Doris Büchel comes from Buchs SG and now lives in Liechtenstein. Always a creative entrepreneur at heart, after graduating from a commercial apprenticeship she started her own business with a group fitness centre – the first in the region. Fifteen successful years later she sold it and switched to journalism. After the initial important years of apprenticeship at the local newspaper, she started her own business again as a freelance writer. For five years, she enjoyed the privilege of trying her hand at a wide variety of writing formats and undertaking exciting projects – including the publication of the magazine “Edition Onepage”. Today she focuses on writing biographies, memoirs and letters. Doris Büchel is 49 years old.
Where and how did you grow up?
I grew up with my father, mother, five older siblings and a German shepherd called “Caro” in a single-family house in Buchs and always stayed in the region. My mother was a housewife, my father was a teacher and then later took up a political career. I was allowed to take piano and riding lessons, try my hand at soccer, handball and judo, and go to the scout club every Saturday. Dancing was my passion and I stuck with jazz dancing. I was a happy child.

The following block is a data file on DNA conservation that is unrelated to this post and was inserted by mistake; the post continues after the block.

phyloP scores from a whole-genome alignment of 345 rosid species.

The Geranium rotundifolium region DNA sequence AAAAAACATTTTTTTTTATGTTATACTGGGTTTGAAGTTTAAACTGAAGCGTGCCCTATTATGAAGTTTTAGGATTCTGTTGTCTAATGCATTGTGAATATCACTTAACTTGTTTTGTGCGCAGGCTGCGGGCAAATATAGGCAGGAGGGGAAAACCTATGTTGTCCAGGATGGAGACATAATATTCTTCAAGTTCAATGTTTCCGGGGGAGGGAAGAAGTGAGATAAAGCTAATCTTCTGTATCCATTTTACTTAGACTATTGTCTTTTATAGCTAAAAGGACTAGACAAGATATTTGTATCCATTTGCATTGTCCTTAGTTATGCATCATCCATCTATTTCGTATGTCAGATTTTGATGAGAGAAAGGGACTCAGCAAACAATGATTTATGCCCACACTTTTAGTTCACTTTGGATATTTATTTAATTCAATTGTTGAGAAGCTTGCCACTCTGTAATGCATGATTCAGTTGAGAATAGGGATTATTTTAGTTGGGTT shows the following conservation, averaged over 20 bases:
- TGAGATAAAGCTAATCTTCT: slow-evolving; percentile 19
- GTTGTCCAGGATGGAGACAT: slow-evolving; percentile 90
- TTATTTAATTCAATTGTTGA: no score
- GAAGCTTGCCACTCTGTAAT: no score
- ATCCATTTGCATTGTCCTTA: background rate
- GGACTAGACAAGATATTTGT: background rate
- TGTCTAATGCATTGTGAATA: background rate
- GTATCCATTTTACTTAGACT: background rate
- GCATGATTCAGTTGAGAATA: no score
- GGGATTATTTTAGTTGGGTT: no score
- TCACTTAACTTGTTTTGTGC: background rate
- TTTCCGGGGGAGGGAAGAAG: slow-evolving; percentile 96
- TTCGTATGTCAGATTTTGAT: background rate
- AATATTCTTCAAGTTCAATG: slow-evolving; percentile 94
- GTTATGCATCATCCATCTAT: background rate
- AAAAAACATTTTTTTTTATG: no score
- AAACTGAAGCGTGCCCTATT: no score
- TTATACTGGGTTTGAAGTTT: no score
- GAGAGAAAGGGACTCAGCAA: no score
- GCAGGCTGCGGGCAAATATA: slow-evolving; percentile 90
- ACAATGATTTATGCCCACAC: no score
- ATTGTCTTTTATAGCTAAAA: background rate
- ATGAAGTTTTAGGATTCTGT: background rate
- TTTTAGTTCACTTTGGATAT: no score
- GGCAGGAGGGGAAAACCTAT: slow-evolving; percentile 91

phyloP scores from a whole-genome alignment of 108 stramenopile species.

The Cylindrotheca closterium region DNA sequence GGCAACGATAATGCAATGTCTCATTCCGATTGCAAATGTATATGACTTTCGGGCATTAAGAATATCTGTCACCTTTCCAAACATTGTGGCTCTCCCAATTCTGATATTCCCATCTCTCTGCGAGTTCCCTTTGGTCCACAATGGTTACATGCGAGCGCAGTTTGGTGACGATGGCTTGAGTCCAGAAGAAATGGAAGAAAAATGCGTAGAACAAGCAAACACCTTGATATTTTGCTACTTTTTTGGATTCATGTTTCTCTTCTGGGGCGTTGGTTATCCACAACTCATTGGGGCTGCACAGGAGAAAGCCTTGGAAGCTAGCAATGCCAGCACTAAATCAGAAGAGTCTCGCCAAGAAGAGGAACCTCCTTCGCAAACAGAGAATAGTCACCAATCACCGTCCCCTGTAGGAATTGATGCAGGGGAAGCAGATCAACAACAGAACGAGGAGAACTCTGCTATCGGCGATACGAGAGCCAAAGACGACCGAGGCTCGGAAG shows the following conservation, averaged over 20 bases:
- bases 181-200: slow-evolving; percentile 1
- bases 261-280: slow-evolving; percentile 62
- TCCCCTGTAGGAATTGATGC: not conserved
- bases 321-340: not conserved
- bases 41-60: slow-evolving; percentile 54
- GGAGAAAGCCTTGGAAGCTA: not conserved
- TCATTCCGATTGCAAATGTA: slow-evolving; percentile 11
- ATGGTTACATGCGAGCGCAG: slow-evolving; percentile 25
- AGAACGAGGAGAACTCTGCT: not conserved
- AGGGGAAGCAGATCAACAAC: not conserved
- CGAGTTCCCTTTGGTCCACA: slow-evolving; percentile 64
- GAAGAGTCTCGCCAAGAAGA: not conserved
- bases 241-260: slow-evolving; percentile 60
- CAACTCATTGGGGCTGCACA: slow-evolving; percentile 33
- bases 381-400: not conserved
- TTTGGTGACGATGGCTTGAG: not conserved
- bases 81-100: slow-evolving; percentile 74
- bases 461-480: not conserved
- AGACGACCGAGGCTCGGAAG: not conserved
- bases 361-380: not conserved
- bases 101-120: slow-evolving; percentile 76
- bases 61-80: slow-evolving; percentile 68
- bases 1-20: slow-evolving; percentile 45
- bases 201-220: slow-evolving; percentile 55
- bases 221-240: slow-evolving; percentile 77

Could you describe your professional background?
I ended my careers as a dancer and a hatmaker before I even started them. Instead of arts and crafts school, I completed a commercial apprenticeship in a letterpress printing company and, after language study trips to France and Italy, I felt ready for the world. Inspired by Jane Fonda, I opened the region’s first group fitness centre at 22 years old. I subsequently enjoyed fifteen adventurous and intense years as an independent entrepreneur, personal trainer and instructor, while working part-time in human resources. In 2008, I sold the studio and switched to journalism. After a basic education in Zurich, I found my first job as an editor at the local newspaper, “Werdenberger & Obertoggenburger”, where I learned a lot and soon got to write a weekly column. I have been a freelance writer since 2014, and since 2016 I have also been the editor of “Edition Onepage”. Since 2019, I have been offering shared reading sessions as a reading leader. I wonder what else people might want to know about me?
Were there certain events or stations that were formative for your career?